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As of August 2016, 718,154 persons (130,573 households) are reportedly displaced in Ethiopia. The number of IDPs displaced by flooding has significantly reduced, no accounting for only 6.8% of new IDPs - down from 57% in the last report. Displacement through inter-community tension has, however, been increasing over the past few months.
Since the beginning of 2016, 29,489 households have been reached with emergency shelter kits and 31,727 households with NFI kits across 6 regions.
Facts & Figures
by Pius Sawa
Nationwide survey of soil conditions is leading to more effective use of fertilisers and could boost food security
ADDIS ABABA, Sept 29 (Thomson Reuters Foundation) - A comprehensive digital map charting soil fertility in Ethiopia is proving an important tool in tackling the country's low farm productivity, a challenge made more acute by climate change.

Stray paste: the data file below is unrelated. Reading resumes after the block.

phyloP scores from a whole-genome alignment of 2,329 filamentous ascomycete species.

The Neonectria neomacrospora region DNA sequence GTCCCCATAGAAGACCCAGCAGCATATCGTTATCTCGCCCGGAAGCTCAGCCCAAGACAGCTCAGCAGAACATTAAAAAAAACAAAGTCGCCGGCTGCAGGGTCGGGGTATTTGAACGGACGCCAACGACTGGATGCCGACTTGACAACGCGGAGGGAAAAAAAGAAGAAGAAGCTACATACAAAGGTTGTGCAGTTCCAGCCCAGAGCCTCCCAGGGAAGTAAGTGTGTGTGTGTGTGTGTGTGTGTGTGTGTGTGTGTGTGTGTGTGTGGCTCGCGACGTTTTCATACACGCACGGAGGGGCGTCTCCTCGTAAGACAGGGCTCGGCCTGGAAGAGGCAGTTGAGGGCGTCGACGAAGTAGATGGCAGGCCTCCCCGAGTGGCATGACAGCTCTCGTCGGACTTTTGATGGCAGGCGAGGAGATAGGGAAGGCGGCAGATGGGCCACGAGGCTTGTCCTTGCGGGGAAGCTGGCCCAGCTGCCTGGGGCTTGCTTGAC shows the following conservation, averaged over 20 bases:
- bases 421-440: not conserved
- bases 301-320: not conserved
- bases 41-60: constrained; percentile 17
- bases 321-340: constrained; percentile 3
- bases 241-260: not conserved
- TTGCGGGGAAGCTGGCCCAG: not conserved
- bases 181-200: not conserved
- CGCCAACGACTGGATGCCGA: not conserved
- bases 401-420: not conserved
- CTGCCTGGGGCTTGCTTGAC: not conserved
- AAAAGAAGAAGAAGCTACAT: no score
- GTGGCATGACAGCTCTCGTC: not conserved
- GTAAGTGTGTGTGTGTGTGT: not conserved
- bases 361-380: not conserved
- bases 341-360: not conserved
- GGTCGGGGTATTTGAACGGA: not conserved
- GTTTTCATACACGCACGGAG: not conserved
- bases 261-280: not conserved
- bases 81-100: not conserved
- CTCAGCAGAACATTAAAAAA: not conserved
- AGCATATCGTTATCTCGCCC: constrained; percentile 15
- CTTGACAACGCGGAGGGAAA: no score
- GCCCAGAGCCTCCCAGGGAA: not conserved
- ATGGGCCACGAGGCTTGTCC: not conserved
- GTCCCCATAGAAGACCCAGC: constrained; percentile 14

Read the full article here
New study shows indebted households in drought affected areas will continue to sell their assets including livestock unless humanitarian assistance continues throughout 2016 and beyond
Acute watery diarrhoea response is urgently needed to numerous at-risk Ethiopian schools.
NDRMC alerted humanitarian partners to respond to the possible consequences of flooding due to controlled release of water from Gilgel Gibe dam in downstream communities
IOM reports increased displacement in August due to flooding and conflict